This June 20, 2013 file photo, George Zimmerman listens as his defense counsel Mark O'Mara questions potential jurors during Zimmerman's trial in Seminole circuit court in Sanford, Florida
SANFORD, Florida (USA TODAY) -- After a fiery and at times odd first day, the trial
of George Zimmerman is focusing Tuesday on whether the neighborhood watch
volunteer targeted others for alleged suspicious activities.
VIDEO: Prosecutors begin opening statement with profanity
MORE: Defense opens with a knock-knock joke
WATCH: Live video of the George Zimmerman Trial
29, is charged with second-degree murder in the fatal shooting of
Trayvon Martin, 17, in a February 2012 confrontation. Prosecutors say
Zimmerman profiled Trayvon, a black teenager; defense attorneys say
Trayvon attacked Zimmerman in a gated community.
to allow jurors to listen to a phone call by Zimmerman to police where
he describes seeing another suspicious black male in his neighborhood.
Defense attorneys have objected to the call, saying it is irrelevant to
Zimmerman's state of mind the night he shot Trayvon.
Circuit Judge Debra Nelson said she would make a ruling after reviewing prior cases.
The recording "is relevant to show the defendant's state of mind," Assistant State Attorney Richard Mantei said.
must prove beyond a reasonable doubt that Zimmerman acted "imminently
dangerous" and demonstrated a "depraved mind without regard for human
life" - Florida's definition of second-degree murder.
Mark O'Mara, Zimmerman's lawyer, argued that the call does not speak to Zimmerman's state of the mind the night of the killing.
FBI report shows Zimmerman had a pattern of calling authorities about
criminal activities and safety issues in his neighborhood. In one of the
calls to Sanford police, Zimmerman complained about children playing
and running in the street.
Four calls were about black men he
witnessed in the neighborhood after break-ins, according to the report,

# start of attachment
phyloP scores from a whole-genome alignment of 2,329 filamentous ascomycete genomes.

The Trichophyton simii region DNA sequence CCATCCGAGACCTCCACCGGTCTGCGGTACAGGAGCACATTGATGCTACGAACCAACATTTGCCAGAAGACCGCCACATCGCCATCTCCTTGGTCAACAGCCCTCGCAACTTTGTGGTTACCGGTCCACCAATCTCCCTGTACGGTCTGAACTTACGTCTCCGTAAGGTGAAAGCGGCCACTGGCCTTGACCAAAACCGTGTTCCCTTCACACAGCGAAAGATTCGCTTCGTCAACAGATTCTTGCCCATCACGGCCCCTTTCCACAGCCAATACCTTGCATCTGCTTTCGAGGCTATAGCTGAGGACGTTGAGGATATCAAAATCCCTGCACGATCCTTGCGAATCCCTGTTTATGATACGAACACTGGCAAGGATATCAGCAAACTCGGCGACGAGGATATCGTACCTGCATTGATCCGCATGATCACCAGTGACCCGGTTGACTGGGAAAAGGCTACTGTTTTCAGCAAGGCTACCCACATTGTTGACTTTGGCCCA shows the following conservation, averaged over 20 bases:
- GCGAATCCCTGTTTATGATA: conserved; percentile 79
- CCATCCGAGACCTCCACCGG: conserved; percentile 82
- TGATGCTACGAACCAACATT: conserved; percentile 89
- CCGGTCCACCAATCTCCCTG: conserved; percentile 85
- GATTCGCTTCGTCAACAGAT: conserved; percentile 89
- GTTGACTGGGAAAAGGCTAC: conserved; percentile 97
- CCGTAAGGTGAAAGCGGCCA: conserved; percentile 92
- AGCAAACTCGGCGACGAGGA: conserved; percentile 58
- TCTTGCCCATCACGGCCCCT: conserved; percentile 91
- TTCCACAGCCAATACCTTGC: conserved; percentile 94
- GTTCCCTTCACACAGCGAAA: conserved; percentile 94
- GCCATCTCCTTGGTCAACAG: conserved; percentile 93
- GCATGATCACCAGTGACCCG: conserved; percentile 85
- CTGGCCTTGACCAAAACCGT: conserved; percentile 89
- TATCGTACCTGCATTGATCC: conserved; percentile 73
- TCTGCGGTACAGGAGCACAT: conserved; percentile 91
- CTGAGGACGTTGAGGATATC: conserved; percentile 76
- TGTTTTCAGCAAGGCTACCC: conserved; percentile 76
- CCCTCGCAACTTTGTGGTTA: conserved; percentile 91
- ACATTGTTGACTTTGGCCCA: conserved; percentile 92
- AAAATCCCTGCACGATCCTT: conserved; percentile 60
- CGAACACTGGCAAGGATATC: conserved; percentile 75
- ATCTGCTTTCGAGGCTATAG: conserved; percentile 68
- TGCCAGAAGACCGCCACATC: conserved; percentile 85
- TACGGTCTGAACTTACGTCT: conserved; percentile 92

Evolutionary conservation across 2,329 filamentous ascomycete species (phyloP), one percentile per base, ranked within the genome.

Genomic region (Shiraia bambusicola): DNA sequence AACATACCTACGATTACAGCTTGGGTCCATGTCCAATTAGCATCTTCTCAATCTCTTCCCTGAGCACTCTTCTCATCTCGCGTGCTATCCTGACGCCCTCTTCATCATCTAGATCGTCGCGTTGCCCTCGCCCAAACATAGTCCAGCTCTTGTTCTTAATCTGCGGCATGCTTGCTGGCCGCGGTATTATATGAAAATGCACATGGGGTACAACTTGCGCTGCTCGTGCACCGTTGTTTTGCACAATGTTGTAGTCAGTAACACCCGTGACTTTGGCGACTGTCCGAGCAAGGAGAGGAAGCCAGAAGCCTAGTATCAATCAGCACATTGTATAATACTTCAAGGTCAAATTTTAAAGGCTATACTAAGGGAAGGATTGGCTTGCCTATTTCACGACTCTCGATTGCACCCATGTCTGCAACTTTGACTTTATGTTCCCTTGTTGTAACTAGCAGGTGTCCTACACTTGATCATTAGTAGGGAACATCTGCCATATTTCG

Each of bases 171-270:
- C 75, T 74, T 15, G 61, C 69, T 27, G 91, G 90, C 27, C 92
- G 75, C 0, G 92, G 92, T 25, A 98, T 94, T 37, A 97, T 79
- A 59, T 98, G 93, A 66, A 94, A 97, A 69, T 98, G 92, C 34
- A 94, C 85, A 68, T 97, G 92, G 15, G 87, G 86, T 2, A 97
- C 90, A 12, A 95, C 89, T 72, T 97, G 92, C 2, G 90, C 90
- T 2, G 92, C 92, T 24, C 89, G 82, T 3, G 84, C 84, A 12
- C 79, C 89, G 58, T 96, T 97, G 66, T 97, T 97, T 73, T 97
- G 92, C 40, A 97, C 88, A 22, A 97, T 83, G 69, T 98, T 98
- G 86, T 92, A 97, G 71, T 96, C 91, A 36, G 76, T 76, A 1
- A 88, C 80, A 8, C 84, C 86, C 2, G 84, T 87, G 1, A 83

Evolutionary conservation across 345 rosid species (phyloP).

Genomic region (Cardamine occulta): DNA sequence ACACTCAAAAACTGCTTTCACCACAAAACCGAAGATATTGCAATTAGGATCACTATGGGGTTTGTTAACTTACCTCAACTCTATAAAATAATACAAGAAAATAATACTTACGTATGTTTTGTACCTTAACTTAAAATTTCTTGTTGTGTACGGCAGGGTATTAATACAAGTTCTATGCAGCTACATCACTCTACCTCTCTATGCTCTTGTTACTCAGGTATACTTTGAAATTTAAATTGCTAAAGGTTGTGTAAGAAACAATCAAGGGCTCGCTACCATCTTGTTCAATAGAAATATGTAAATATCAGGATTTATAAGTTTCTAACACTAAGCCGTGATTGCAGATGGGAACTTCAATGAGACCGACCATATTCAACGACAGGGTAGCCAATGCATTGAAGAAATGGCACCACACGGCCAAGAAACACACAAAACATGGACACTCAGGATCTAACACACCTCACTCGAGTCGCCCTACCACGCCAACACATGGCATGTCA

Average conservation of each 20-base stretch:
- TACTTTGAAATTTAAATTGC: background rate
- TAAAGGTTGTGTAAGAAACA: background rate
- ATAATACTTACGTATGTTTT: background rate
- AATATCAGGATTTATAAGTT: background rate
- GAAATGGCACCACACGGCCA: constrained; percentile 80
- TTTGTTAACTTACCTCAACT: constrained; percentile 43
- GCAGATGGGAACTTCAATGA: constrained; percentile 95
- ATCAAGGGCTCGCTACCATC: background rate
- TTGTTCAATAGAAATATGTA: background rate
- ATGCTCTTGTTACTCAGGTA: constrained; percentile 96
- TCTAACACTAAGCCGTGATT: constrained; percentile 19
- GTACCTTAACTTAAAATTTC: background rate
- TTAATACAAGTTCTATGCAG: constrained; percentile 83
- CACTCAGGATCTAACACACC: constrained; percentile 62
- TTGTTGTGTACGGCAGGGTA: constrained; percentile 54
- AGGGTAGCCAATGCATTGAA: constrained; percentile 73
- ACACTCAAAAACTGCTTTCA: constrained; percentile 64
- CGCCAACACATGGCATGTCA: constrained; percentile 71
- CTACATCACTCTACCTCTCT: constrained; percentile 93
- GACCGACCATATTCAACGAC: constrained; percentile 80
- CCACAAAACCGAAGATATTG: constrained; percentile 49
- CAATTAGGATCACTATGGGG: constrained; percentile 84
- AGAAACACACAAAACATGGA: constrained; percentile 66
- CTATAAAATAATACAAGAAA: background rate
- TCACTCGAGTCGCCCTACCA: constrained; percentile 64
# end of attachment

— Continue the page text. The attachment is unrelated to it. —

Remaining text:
release by the state attorney's office.
In his opening statement
Monday, Assistant State Attorney John Guy moved quickly to try to jolt
the jurors by using the "f-word" followed by "punks" in quoting from
Zimmerman's conversation by cellphone with a police dispatcher as he
followed the unarmed Trayvon.
Guy told the jury they would hear
from a young woman who was on the phone with Trayvon the night of the
shooting, as well as police officers who arrived shortly after and
emergency personnel who tried to save Trayvon's life. He also said a
medical examiner and residents who live nearby the shooting site will
Zimmerman's defense attorney, Don West, countered that
Zimmerman shot Trayvon in self-defense after he was viciously attacked
by the Miami-area teen.
Before getting into details, West began
his opening statement with a joke. "Knock, knock," West said. "Who's
there? George Zimmerman. George Zimmerman who? All right good, you're on
The court remained quiet and jurors' faces were blank. Later, after a break, West promised not to tell any more bad jokes.
West told jurors that Trayvon had thrown a "sucker punch" at Zimmerman
after possibly hiding before the struggle. "Trayvon Martin decided to
confront George Zimmerman," West said. "The evidence will show this is a
sad case. There are no monsters."
West showed enlarged pictures
of Zimmerman's injuries to the jury as well as Trayvon from the 7-Eleven
surveillance camera, where he is seen wearing a dark, hooded
On Monday, prosecutors called four witnesses including
the police dispatcher who took Zimmerman's call the moment he spotted
Sean Noffke, a 911 operator who also answers
non-emergency calls, testified that it is police policy not to give
orders to callers. He said he told Zimmerman he did not need him to
follow the teen.
"It's best to avoid any type of confrontation," said Noffke, who described the call as routine.
first witness was Chad Johnson, 15, the son of Trayvon's father's
girlfriend, who said he and Trayvon spent the day playing video games.
Trayvon later left for 7-Eleven but, Chad said, he never returned.